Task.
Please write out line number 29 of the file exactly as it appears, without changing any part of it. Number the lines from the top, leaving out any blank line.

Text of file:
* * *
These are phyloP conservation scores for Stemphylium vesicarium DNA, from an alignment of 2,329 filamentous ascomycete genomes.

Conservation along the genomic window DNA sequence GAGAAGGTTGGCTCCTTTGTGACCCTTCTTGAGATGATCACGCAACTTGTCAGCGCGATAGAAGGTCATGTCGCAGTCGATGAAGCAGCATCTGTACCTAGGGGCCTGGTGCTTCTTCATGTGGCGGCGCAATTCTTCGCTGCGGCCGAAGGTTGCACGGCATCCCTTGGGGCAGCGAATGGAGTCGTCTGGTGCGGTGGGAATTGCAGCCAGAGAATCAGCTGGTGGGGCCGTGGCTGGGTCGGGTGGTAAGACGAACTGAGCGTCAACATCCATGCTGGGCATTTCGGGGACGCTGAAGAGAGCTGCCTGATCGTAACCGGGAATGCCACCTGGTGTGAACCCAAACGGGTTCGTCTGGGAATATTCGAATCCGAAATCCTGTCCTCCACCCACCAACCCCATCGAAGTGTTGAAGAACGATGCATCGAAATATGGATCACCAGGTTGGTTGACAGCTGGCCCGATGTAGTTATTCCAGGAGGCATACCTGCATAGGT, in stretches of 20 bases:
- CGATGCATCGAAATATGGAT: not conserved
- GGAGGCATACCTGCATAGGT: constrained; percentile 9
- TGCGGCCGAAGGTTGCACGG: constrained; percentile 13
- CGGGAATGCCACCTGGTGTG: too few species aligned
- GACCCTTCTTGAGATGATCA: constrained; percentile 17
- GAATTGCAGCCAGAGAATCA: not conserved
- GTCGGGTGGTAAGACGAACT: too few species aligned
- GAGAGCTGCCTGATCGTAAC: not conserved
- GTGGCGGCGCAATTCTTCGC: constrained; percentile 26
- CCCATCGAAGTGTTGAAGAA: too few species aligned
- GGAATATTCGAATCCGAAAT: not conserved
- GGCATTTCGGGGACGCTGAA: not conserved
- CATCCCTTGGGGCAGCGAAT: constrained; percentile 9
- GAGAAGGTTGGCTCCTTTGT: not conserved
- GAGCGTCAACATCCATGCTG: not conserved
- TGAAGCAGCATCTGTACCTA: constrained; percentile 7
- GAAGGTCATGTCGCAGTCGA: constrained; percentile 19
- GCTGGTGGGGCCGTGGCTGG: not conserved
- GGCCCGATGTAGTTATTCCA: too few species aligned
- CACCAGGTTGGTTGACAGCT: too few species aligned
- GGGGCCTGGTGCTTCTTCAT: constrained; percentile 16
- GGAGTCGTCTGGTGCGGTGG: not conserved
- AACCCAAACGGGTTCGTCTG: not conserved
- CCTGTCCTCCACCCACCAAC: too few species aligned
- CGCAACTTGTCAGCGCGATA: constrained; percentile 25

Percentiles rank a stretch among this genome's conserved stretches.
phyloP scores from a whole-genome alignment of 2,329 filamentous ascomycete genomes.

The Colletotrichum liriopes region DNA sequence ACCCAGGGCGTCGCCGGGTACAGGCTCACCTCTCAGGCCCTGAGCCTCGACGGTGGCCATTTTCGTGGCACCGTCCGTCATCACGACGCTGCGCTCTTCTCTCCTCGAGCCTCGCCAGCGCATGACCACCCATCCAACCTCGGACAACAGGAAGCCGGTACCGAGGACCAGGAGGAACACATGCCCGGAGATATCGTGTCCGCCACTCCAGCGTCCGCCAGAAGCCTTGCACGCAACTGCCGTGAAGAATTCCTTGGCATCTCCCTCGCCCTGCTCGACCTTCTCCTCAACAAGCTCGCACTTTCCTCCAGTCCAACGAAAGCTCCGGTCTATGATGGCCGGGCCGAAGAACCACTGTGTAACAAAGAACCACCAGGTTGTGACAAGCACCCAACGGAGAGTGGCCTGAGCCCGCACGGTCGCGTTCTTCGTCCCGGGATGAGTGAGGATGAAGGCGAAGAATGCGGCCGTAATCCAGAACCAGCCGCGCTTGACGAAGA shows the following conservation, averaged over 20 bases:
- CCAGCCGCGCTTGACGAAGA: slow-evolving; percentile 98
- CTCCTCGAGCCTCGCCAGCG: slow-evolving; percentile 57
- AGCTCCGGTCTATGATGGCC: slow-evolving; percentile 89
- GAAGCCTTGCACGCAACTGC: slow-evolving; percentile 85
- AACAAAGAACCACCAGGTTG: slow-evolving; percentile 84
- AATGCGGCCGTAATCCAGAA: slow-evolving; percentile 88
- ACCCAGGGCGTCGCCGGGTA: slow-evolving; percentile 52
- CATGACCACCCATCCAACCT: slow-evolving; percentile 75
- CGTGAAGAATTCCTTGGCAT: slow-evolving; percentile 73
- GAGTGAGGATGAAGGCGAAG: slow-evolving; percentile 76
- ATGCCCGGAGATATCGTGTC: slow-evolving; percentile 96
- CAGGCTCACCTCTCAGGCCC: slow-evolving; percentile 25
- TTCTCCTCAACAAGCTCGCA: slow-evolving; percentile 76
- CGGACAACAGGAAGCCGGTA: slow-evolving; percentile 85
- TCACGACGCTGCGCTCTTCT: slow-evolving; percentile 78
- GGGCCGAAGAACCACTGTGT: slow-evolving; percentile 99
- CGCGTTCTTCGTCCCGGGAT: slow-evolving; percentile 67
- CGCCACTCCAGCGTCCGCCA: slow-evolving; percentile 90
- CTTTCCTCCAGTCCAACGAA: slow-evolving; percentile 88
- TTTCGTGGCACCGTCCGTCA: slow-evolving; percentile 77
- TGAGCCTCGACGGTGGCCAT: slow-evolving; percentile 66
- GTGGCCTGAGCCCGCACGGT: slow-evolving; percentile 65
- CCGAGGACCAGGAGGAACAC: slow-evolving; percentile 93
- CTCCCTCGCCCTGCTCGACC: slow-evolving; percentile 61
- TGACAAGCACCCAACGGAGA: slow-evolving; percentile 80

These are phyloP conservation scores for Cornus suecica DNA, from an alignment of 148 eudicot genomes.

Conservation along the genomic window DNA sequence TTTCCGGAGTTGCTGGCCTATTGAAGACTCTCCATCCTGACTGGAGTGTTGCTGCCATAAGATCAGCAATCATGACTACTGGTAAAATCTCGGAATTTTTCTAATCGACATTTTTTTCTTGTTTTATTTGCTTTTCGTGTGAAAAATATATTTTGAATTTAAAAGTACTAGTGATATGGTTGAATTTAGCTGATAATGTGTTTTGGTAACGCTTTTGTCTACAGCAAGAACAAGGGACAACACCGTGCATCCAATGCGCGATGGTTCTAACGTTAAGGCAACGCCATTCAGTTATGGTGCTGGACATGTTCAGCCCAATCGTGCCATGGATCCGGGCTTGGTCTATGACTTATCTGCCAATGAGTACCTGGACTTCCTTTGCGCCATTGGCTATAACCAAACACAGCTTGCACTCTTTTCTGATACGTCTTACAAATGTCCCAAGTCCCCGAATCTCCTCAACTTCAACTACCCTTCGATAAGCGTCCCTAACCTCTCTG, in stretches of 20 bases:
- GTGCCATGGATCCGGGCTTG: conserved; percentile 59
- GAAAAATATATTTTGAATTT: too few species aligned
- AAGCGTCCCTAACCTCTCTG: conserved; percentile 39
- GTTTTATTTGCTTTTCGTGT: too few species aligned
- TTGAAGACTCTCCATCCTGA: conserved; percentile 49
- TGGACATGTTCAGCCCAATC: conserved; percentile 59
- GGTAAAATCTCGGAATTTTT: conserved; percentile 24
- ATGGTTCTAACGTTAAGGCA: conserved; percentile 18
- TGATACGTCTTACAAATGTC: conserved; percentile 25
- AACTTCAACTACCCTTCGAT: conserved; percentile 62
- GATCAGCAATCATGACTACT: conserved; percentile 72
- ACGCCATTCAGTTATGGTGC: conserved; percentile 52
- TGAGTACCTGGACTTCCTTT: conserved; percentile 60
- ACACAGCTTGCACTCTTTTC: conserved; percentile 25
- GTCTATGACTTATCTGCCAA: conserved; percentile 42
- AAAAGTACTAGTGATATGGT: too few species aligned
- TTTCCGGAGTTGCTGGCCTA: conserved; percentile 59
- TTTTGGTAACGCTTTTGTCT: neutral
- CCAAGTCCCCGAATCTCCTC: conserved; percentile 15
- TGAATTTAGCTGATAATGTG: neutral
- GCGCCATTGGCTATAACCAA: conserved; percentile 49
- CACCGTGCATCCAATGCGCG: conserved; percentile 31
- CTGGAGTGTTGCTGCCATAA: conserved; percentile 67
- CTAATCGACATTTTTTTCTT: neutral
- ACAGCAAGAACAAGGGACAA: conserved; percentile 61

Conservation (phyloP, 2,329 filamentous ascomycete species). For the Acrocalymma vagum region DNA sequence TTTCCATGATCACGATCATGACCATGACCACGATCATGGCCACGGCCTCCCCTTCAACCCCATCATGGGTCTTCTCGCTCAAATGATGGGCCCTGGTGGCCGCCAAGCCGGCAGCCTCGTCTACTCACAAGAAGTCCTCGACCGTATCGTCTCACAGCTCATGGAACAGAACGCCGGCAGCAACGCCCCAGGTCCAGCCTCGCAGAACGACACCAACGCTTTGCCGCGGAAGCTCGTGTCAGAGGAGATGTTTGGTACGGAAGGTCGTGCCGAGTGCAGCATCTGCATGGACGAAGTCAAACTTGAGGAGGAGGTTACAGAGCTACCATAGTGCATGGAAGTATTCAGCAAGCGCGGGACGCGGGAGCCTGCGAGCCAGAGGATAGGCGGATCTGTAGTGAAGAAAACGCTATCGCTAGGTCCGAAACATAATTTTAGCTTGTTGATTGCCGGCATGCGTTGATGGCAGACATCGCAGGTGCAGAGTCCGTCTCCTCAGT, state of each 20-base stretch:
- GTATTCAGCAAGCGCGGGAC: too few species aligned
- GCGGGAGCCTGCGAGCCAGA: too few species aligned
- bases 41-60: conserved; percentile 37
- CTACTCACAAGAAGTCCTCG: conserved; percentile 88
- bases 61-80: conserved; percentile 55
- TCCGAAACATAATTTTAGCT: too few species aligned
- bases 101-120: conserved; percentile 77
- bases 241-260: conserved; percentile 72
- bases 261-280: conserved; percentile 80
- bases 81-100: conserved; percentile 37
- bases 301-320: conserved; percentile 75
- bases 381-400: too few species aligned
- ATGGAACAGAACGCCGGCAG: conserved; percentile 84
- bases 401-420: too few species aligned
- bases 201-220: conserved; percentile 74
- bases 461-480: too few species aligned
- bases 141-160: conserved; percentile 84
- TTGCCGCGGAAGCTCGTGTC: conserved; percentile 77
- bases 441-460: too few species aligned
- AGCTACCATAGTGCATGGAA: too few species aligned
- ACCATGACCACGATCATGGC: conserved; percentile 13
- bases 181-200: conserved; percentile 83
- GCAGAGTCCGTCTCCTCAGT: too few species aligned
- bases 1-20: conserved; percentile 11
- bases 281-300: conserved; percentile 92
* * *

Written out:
phyloP scores from a whole-genome alignment of 2,329 filamentous ascomycete genomes.